Then the solution is purified. The process, known as tangential flow filtration, is like panning for gold but removes various particles, stray lipids and the alcohol. At the end emerges the final lipid-encased mRNA product.

The Michigan plant uses about 100 mixers for the formulation, which happens continuously over 30 hours to make about 3 million doses.

Step 4: Test and package

This final step packages the mRNA vaccine for shipment, in a process known as fill-finish.

Pfizer does the work at the same plant in Michigan, filling hundreds of vials a minute, with six doses in each tiny container. The company caps, labels and packs the vials into containers the size of pizza boxes. It takes about two days to complete a batch of more than a million doses.

Then the batches must undergo inspections and two weeks of sterility testing to make sure they aren’t contaminated, meet additional quality specifications and won’t leak.

Pfizer’s plant has 20 cameras taking 100 different images of the packed vaccine to look for leaks.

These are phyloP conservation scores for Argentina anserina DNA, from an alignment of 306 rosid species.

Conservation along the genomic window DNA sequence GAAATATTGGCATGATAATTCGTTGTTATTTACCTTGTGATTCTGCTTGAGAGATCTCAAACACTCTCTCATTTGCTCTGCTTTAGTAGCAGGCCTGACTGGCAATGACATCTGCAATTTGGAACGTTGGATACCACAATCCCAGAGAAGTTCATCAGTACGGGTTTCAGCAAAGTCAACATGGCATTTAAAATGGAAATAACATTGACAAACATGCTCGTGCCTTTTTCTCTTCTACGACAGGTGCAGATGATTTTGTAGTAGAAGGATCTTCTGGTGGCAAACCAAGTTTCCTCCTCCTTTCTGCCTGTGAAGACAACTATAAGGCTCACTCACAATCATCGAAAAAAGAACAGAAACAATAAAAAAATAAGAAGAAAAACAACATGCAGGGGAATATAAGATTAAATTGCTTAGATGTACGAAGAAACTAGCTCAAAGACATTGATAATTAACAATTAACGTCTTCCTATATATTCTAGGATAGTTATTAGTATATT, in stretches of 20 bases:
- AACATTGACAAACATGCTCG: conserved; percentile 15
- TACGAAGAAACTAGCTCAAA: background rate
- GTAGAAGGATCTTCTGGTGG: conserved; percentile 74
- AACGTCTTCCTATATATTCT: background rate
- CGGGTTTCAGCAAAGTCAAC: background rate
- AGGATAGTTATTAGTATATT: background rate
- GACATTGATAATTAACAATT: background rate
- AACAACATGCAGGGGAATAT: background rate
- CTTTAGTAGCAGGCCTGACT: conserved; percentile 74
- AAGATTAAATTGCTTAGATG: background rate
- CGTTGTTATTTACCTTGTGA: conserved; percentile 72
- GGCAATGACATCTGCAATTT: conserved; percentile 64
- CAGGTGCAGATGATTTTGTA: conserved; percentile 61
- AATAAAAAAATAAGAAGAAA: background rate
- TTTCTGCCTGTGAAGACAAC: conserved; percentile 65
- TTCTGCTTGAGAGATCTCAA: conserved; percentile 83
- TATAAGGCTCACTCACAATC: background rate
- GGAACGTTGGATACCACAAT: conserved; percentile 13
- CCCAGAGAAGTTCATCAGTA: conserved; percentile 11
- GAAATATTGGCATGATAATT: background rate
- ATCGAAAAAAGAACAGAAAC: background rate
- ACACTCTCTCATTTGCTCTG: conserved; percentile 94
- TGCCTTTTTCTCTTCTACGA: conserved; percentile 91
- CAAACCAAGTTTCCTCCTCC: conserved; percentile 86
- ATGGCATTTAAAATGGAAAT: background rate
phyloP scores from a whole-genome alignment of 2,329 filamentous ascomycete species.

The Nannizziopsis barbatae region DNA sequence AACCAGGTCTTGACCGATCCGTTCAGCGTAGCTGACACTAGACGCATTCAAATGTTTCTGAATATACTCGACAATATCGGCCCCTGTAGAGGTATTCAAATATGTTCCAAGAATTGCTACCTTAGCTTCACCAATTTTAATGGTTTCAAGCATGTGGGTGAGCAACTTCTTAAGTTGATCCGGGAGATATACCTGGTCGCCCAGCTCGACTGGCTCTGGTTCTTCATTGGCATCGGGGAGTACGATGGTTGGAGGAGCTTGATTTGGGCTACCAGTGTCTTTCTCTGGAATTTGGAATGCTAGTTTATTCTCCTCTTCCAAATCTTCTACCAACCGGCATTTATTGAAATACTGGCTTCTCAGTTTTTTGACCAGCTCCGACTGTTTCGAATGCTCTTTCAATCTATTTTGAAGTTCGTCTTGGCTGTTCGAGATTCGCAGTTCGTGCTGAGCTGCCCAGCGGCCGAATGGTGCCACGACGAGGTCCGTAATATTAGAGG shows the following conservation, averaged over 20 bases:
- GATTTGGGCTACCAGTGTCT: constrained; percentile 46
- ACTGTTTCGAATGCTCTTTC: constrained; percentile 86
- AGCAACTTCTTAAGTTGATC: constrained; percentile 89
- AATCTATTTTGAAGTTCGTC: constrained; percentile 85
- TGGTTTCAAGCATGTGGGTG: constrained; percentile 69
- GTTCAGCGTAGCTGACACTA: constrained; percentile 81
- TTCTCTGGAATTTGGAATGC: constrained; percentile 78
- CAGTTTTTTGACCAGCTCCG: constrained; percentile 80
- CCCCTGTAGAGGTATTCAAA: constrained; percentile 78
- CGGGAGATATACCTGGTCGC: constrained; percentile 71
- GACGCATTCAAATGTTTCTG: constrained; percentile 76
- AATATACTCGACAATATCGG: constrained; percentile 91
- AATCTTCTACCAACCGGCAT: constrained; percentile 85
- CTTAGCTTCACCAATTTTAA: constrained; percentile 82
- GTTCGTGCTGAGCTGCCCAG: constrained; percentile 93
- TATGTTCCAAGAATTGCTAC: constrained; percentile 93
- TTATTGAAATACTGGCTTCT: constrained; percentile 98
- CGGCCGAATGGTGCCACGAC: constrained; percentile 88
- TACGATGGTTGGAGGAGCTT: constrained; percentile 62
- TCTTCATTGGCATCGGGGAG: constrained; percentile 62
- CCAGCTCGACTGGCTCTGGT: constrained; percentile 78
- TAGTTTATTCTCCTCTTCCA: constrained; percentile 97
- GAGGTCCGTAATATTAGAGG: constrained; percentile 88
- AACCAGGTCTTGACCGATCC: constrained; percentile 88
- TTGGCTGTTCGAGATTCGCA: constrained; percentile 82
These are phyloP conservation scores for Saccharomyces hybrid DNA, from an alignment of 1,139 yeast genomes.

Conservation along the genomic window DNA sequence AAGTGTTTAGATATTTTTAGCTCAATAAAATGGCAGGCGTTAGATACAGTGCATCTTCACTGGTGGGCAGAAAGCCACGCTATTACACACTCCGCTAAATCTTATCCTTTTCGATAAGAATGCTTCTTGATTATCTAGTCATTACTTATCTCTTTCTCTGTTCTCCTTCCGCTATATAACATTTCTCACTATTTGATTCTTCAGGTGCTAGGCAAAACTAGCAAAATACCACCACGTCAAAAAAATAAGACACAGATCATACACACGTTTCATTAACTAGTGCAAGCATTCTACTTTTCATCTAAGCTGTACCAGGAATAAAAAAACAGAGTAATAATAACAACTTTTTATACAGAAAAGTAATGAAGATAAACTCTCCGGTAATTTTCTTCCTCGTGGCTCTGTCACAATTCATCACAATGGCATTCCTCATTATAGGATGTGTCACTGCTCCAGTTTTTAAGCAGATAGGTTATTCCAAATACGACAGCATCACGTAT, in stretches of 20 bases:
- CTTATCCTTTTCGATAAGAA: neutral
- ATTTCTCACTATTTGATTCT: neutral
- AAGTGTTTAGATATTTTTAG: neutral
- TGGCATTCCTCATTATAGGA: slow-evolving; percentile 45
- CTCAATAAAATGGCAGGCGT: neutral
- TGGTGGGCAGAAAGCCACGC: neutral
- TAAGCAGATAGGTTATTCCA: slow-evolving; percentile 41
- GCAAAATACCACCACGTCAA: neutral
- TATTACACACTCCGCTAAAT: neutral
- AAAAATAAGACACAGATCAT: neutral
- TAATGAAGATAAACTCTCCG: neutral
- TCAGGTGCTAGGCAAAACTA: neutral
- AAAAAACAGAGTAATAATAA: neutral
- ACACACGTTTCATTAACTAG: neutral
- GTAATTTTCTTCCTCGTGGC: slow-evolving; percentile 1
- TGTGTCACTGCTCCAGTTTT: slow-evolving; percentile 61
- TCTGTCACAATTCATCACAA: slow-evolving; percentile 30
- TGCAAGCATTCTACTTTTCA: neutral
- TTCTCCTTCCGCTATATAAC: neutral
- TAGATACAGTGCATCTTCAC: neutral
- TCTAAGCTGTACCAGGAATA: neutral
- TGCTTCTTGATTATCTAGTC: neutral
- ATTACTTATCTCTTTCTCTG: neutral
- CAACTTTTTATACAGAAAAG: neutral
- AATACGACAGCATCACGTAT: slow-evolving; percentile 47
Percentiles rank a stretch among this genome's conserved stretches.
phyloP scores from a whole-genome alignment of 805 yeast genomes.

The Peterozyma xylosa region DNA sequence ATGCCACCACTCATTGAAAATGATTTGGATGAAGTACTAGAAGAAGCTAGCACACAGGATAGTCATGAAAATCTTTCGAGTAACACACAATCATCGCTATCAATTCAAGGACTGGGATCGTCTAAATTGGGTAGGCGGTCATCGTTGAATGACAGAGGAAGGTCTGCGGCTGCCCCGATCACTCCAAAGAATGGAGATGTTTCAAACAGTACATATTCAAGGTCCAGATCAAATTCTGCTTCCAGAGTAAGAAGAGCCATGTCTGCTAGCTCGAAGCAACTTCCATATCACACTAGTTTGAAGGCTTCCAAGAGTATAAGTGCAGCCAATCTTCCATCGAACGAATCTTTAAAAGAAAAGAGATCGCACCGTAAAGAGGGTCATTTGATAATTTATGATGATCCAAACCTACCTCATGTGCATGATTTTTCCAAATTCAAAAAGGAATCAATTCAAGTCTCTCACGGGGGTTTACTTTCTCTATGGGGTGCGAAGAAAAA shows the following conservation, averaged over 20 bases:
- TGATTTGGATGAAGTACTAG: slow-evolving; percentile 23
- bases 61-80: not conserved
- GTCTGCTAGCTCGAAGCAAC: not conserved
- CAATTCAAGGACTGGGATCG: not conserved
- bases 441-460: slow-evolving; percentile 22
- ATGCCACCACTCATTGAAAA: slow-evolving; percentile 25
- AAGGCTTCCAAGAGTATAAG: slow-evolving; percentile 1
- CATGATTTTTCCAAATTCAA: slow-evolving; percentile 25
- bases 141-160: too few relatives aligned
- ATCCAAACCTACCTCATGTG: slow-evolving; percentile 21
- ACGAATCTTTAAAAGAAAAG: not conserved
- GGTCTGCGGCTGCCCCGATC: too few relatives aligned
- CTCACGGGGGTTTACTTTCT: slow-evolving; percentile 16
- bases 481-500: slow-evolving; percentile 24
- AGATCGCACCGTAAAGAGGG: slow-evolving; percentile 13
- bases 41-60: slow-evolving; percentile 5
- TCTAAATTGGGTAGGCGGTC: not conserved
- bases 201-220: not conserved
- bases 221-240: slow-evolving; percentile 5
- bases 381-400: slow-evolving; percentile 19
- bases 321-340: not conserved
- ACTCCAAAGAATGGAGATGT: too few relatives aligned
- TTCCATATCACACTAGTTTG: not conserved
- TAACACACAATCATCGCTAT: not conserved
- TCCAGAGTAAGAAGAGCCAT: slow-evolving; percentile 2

A sample of the vaccine is tested to ensure it is free of any contaminating microorganisms, as well as for purity and potency.

Pfizer’s plant has 20 cameras taking 100 different images of the packed vaccine to look for leaks.
A sample of the vaccine is tested to ensure it is free of any contaminating microorganisms, as well as for purity and potency.

Pfizer’s plant has 20 cameras taking 100 different images of the packed vaccine to look for leaks.
A sample of the vaccine is tested to ensure it is free of any contaminating microorganisms, as well as for purity and potency.

Pfizer’s plant has 20 cameras taking 100 different images of the packed vaccine to look for leaks.
A sample of the vaccine is tested to ensure it is free of any contaminating microorganisms, as well as for purity and potency.

The vials that clear inspection and testing are stored in subzero freezers and await shipment to trucks or airplanes for distribution.

Pfizer last month said it would help boost production in the U.S. by incorporating more plants and bringing on two contract manufacturers.

Johnson & Johnson’s

newly authorized vaccine also uses a new gene-based technology, but not mRNA. To boost production,

Merck

& Co. will help make the vaccine.

A freezer farm at Pfizer’s facility in Kalamazoo, Mich.


Photo:

Pfizer

Write to Jared S. Hopkins at [email protected]